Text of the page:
“My subject is war and the pity of war,” wrote Wilfred Owen in the preface to the collection of poems he never lived to see published.
So might also write Michael Morpurgo, who, growing up in the aftermath of the war which followed the war to end all wars, knew well from personal family experience the deep wounds that war inflicts.
His decision however to make his chief protagonist both a combatant but also a neutral observer, neither friend nor foe, Tommy or Hun, was an inspired one. We aren’t asked to choose sides in the story of Joey the War Horse, apart from the side of humanity itself.
It’s true there’s little of that in the brutalised killing fields of Flanders, evoked stunningly on stage by the creative team – not just designer Rae Smith, but the lighting and sound designers too.
Narratively, the moments of light – the small kindnesses, the fast bonds of friendship of both man and beast – stand in sharp relief to war’s mechanical, grey grind, symbolised by the ghost-like horses chained to field guns, or the new iron horses that roar menacingly across the landscape.
And then that all stands in sharper relief still to pre-war Devon, where young farm boy Albert Narracott (Thomas Dennis) forms an deep and unbreakable friendship with the young Joey. As Larkin wrote - never such innocence, never before or since.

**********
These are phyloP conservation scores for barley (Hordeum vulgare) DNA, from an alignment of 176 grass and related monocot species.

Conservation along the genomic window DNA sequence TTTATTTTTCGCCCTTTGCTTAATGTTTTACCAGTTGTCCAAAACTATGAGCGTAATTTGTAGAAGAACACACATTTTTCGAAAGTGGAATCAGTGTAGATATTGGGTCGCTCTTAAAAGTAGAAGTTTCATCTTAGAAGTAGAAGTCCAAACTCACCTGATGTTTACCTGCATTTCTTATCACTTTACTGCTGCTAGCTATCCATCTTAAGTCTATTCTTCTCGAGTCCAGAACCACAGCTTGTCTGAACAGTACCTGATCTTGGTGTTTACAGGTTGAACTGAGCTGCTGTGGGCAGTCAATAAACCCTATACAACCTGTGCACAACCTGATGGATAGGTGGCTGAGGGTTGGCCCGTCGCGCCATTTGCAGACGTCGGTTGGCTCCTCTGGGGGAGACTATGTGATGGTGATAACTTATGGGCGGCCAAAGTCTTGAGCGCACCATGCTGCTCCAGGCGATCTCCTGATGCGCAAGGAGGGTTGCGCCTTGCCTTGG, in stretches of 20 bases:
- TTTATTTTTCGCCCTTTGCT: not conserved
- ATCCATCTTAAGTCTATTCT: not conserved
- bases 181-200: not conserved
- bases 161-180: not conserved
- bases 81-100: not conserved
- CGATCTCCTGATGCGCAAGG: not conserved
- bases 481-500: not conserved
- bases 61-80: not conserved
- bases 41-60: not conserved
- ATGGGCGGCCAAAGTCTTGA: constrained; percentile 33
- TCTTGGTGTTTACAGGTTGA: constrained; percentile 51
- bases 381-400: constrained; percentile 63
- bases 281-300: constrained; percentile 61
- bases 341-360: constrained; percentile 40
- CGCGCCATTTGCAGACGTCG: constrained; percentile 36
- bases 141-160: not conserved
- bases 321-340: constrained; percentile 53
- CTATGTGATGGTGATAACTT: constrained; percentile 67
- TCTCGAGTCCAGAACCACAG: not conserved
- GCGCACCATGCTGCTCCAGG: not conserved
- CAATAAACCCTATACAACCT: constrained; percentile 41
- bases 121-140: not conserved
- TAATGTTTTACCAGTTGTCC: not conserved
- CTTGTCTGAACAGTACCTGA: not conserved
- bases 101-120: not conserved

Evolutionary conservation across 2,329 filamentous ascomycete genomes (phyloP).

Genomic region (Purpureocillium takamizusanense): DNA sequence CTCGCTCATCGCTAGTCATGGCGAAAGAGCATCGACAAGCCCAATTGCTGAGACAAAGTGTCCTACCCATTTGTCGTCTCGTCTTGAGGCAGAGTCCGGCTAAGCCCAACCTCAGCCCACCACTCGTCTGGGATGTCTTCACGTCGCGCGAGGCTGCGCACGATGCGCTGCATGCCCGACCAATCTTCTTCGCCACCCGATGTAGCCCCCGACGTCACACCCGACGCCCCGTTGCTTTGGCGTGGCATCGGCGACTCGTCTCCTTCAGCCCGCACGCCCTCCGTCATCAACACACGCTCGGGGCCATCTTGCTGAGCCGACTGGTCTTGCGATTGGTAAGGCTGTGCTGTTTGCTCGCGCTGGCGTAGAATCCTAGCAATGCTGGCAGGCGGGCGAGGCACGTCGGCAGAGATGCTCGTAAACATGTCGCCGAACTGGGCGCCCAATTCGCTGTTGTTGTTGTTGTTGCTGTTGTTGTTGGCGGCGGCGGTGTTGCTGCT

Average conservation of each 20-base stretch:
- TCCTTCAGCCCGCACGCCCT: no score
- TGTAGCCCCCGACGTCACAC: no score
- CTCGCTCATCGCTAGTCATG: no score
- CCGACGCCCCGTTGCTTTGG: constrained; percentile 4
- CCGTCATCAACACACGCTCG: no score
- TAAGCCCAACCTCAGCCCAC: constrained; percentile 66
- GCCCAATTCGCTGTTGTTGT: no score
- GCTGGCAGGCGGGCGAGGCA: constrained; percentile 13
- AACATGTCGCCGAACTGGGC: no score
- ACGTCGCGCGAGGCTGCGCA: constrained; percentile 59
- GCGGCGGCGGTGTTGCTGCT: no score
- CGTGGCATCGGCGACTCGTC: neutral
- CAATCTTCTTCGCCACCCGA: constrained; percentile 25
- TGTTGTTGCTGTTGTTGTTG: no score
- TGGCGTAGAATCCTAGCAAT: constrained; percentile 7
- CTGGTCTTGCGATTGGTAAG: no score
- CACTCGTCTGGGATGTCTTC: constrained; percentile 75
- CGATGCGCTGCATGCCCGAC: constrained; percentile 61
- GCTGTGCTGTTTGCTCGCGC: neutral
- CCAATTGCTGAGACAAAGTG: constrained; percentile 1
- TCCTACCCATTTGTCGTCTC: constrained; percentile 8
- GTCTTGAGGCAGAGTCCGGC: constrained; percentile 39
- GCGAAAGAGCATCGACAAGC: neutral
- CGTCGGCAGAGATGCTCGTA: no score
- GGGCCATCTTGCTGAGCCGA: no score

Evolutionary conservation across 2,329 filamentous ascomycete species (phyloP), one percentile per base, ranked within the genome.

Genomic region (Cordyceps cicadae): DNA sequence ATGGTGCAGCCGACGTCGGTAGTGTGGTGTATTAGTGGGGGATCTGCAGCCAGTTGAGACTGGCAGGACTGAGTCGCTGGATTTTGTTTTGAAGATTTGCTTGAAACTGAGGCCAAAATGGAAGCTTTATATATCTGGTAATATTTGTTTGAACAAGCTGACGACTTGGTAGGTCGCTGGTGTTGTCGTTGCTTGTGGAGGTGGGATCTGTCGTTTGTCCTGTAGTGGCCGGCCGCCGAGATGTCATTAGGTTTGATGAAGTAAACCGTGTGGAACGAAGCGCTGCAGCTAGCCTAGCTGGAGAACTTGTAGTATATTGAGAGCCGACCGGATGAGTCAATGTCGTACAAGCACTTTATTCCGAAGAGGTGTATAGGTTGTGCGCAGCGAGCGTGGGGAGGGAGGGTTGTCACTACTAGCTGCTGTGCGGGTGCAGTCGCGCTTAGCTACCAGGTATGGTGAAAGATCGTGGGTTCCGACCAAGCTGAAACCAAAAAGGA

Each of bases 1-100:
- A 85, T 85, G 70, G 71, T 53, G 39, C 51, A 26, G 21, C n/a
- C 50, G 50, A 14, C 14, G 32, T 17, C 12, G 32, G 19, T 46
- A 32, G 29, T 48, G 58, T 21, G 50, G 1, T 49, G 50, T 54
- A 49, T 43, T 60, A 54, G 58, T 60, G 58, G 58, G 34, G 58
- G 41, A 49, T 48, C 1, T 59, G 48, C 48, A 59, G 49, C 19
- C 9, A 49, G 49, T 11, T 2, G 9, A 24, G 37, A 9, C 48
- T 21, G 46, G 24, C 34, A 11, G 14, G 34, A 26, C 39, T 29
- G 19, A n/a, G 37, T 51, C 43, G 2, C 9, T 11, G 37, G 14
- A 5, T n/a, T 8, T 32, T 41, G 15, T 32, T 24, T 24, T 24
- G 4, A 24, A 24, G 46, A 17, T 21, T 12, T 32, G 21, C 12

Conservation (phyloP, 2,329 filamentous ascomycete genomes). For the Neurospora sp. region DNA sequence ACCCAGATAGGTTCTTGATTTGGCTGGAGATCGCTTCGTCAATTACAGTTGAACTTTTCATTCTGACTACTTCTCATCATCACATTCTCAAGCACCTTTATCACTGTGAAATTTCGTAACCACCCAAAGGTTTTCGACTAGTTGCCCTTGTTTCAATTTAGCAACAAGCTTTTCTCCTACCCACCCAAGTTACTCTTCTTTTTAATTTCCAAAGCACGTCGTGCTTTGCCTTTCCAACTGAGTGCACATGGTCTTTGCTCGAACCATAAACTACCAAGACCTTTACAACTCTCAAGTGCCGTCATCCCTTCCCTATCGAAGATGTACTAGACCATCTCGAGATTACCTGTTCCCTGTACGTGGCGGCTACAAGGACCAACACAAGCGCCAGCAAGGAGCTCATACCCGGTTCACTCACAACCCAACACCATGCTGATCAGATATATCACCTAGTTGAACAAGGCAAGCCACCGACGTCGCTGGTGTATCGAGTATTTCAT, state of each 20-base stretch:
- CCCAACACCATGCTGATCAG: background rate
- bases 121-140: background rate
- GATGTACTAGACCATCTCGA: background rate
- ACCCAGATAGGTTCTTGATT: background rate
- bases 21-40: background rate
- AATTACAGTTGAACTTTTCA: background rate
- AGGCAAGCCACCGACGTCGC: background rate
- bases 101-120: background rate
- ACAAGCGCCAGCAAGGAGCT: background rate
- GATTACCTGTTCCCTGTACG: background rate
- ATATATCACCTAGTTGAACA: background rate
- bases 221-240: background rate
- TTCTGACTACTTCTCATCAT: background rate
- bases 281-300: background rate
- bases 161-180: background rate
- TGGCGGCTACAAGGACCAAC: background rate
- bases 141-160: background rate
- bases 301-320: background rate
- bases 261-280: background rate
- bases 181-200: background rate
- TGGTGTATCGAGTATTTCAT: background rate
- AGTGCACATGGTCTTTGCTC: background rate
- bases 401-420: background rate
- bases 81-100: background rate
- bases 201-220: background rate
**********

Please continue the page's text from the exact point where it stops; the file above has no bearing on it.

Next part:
If you don’t have a lump in your throat at the sight of boy and foal bonding, you’re made of stony stuff. And if you don’t have that same lump, and moisture leaking from the corners of your eyes in the closing moments, then modern life really has desensitised you.
Of course the magic of the award-laden War Horse is in the way the puppets, cane and fabric as they are, come so completely to life in the hands of their head, heart and hind puppeteers that you invest completely in their realness. From the shiver down the flanks to the flick of an ear, the snorting breath to the bridle-rattling shake of a head, we accept they are a living, breathing creature.
War Horse was a triumph at the National, in the West End and on Broadway. And it’s a triumph on this tour too – a big-hearted, emotionally-charged, sobering tale of triumph over adversity, of friendship and above all, the power of love.
Read more on how Michael Morpurgo created the War Horse story